5 Tips to Cope With The Stress of Social Distancing

Posted by Alyssa Mancao, LCSW on


The year 2020 was an incredibly trying, challenging, and uncertain time for many people. It has presented with a significant amount of loss ranging from the concrete (loved ones passing away) to the abstract (loss of routine, sense of control, specific experiences). In times like these it’s normal (and even expected) to experience a wide range of emotions from despair to anger. Social distancing for a long period of time can result in increased feelings of loneliness, sadness, anxiety, depression, burnout and disconnect. Give yourself permission to feel whatever comes up for you while also tending to your mental and emotional health. Below are 5 ways to tend to your mental health along with concrete strategies for implementing each one.

1. Stay Emotionally Connected

Being physically distanced doesn’t mean we have to be emotionally distanced. Ways to stay emotionally connected include: video chats, phone calls, texting, and / or writing letters. If you’re not feeling well and need support, don’t be afraid to let someone know what you are going through. If you’re in therapy, be sure to continue to sustain regular appointments with your therapist: it’s a healthy way to let out what you're going through with a nonjudgmental 3rd party.

2. Listen To Your Body

On the contrary, if you’re experiencing Zoom fatigue or are overwhelmed by the amount of calls or texts you're receiving due to everyone’s increase in free time, it’s okay to carve out time for yourself. This looks like doing something you want to do. If you’re body needs to rest, sleep in, are have quiet time, lean into these small pleasures with great intention. If you struggle with listening to your body, a question you can ask yourself is “What do I need right now?” and just notice what comes up for you.

3. Move Your Body

Exercise releases endorphins, dopamine, and serotonin (brain chemicals that aid in reducing stress, improving mood and sleep). Moving your body can include going for a long walk (put on a podcast or relaxing music, use this as an opportunity to soothe your nervous system), riding a bicycle, going for a run, doing yoga, or stretching.

4. Practice Self- Compassion

Self- Compassion is the act of extending kindness toward ourselves when we’re experiencing hardship. It includes recognizing the circumstances that contribute to our emotional state and giving ourselves some understanding, the way we would if someone we cared about was going through a difficult time. Self compassion sounds like “your feelings make sense…” “there is nothing wrong with you for feelings this way…” “I am accepting of these feelings and I don’t judge myself for them…” Offering ourselves self- compassion can help with reducing the suffering associated with what we are going through. We are all in a pandemic and we are all adjusting to the various changes and orders; give yourself grace to how your mind and body are internalizing all of the information around you.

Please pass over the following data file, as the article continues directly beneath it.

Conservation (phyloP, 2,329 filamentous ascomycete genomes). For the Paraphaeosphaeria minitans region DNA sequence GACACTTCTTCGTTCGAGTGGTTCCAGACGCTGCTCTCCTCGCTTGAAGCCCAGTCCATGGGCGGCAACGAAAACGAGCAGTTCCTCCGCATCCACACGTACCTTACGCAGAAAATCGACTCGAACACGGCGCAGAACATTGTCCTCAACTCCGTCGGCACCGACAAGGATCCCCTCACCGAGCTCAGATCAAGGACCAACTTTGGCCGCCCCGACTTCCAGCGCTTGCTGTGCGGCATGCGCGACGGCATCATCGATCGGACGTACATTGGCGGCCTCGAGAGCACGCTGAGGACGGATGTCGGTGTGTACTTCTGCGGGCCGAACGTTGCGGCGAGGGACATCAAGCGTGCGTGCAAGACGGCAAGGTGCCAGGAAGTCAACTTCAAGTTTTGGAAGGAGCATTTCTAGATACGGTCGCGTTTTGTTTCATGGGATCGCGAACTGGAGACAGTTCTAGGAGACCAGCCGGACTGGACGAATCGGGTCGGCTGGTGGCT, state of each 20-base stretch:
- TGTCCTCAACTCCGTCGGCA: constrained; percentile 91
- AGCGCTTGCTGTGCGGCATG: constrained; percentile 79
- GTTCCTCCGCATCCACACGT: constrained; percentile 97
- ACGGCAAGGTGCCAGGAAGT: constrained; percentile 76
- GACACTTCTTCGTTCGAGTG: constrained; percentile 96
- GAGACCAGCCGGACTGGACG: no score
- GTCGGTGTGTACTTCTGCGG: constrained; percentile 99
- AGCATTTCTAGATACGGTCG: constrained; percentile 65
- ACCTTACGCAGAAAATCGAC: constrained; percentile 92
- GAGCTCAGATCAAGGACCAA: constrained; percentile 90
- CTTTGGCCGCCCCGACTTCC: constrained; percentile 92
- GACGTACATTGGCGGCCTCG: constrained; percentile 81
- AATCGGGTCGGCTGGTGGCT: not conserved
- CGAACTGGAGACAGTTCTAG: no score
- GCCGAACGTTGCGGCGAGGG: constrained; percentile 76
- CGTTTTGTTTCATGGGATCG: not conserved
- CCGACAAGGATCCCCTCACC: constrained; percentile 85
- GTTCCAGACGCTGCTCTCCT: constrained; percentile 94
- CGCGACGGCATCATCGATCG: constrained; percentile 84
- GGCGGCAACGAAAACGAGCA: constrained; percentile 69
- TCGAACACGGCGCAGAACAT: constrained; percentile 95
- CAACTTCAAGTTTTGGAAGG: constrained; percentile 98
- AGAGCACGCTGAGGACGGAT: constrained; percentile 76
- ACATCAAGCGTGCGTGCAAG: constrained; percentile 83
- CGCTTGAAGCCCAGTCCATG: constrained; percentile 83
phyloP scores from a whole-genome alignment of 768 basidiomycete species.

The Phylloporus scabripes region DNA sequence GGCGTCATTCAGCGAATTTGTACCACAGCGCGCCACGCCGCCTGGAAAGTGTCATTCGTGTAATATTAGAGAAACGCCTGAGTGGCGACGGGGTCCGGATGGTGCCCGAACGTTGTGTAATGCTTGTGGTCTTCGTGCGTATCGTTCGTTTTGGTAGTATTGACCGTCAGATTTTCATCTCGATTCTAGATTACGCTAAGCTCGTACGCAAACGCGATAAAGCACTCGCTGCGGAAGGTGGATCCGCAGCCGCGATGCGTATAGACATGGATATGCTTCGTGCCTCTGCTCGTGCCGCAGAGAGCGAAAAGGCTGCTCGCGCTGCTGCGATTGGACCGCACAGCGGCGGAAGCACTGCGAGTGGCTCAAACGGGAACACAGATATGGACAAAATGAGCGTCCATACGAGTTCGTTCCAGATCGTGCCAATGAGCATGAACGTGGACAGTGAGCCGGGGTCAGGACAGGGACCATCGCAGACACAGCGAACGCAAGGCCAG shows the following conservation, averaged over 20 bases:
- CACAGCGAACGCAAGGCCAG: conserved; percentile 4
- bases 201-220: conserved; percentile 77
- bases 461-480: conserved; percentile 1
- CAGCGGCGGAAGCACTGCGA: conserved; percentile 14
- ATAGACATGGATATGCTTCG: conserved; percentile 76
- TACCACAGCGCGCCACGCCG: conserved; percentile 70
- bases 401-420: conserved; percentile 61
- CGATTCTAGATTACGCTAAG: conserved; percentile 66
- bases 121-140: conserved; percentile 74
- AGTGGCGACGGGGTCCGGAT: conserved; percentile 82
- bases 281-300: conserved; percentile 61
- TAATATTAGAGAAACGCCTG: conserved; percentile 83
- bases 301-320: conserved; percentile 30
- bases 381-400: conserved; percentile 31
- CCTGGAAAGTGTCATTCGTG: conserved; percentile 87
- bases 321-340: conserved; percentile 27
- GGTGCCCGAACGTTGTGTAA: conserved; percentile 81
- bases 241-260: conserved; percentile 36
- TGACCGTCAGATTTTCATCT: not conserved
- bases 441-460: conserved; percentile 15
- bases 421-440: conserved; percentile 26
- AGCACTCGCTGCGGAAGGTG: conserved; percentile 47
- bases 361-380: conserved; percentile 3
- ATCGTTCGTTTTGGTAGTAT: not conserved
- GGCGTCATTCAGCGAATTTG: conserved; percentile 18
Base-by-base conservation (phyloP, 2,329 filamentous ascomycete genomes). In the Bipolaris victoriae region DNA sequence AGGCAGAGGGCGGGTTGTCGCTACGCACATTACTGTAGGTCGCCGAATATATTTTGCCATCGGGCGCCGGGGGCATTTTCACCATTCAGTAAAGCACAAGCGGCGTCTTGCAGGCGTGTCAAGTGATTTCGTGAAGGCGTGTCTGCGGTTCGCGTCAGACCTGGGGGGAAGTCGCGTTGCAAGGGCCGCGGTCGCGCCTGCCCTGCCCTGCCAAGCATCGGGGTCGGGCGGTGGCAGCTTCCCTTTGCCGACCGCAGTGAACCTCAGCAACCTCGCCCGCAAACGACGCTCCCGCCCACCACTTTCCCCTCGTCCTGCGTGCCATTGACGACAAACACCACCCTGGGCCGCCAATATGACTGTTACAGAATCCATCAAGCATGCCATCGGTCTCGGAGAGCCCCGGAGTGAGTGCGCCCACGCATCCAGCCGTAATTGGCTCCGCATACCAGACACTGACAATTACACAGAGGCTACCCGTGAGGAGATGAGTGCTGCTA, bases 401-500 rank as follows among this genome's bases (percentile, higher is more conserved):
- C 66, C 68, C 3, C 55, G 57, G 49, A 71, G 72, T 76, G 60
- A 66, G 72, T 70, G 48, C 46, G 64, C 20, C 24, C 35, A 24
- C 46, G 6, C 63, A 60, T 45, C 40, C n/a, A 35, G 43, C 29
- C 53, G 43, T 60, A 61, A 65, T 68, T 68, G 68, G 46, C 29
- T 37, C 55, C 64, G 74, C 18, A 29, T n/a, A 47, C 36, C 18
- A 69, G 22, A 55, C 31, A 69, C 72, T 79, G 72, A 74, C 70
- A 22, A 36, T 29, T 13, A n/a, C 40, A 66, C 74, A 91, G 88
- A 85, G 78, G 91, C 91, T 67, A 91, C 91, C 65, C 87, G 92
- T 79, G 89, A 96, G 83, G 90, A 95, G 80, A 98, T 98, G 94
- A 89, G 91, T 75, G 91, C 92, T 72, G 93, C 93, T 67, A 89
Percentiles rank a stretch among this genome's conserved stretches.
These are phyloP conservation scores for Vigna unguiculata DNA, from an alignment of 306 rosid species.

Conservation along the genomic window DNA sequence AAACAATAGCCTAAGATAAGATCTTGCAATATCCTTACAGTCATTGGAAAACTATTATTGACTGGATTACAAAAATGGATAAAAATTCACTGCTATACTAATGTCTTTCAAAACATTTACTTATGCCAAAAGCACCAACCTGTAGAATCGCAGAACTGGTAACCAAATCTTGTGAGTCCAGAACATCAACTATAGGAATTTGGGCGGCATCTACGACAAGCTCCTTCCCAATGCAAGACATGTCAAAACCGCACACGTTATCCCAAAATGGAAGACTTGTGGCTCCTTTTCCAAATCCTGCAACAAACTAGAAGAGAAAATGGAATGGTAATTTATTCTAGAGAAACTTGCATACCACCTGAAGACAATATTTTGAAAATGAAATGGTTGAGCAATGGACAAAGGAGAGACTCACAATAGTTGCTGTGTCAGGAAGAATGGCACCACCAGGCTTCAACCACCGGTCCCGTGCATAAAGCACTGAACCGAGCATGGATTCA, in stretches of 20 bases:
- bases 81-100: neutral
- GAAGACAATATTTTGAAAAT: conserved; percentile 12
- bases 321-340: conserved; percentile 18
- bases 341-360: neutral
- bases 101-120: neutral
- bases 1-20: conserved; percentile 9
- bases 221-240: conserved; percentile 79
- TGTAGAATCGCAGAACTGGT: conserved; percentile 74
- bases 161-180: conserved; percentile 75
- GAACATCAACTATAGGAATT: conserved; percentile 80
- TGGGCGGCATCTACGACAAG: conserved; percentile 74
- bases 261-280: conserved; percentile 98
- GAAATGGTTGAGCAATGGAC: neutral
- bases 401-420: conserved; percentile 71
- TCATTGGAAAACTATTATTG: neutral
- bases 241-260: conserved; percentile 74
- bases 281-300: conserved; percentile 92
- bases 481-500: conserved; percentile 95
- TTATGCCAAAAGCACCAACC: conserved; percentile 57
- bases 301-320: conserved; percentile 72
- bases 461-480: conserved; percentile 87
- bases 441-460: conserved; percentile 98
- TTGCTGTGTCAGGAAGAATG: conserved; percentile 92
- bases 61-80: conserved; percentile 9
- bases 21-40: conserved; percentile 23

5. Be Realistic & Be Mindful of Comparisons

Keep in mind that we are all living during unprecedented times and everyone has a very different response to what is happening. The ways in which people are coping lies on the spectrum of surviving to thriving. Wherever you fall on this spectrum, be gentle with yourself and be realistic with yourself about where your capacity and emotional cup are. It is okay to rest, it is okay to take breaks, and it is okay if you have days where all you do are the basics. Forcing yourself to be a productivity machine during a global pandemic may not be the best for your mental health; so pay attention to how your body responds to both rest and forced productivity. for As we scroll through social media and see the highlight reels of others’ it’s also important to scroll mindfully; when you find yourself in a comparison wheel, redirect your attention to something else and remind yourself that social media is a curated version of peoples’ lives. Recognize that your journey in this lifetime is uniquely yours and how you are coping is no less valid than another person’s coping.



Alyssa (Lia) Mancao (@alyssamariewellness) is a Licensed Clinical Social Worker, therapist, writer, and a group practice owner based in Sherman Oaks, CA. Alyssa received her BA in Sociology from Cal Poly Pomona and her Masters of Social Work from USC. Alyssa has been a therapist for a decade working in community mental health, juvenile residential treatment, and in private practice. Her experience as a therapist includes advocacy, and treating clients who experience depression, anxiety, and trauma. Alyssa's work also encompasses assisting clients with connecting with their inner child. Alyssa has also been a guest on numerous podcasts addressing trauma, self- esteem and narcissistic abuse. Alyssa works with clients to help them make connections from the past to the present while also teaching various coping skills to help improve their symptoms and interpersonal relationships. Her approach utilizes a mix between psychodynamic modalities, cognitive behavior therapy and EMDR depending on each person's needs.

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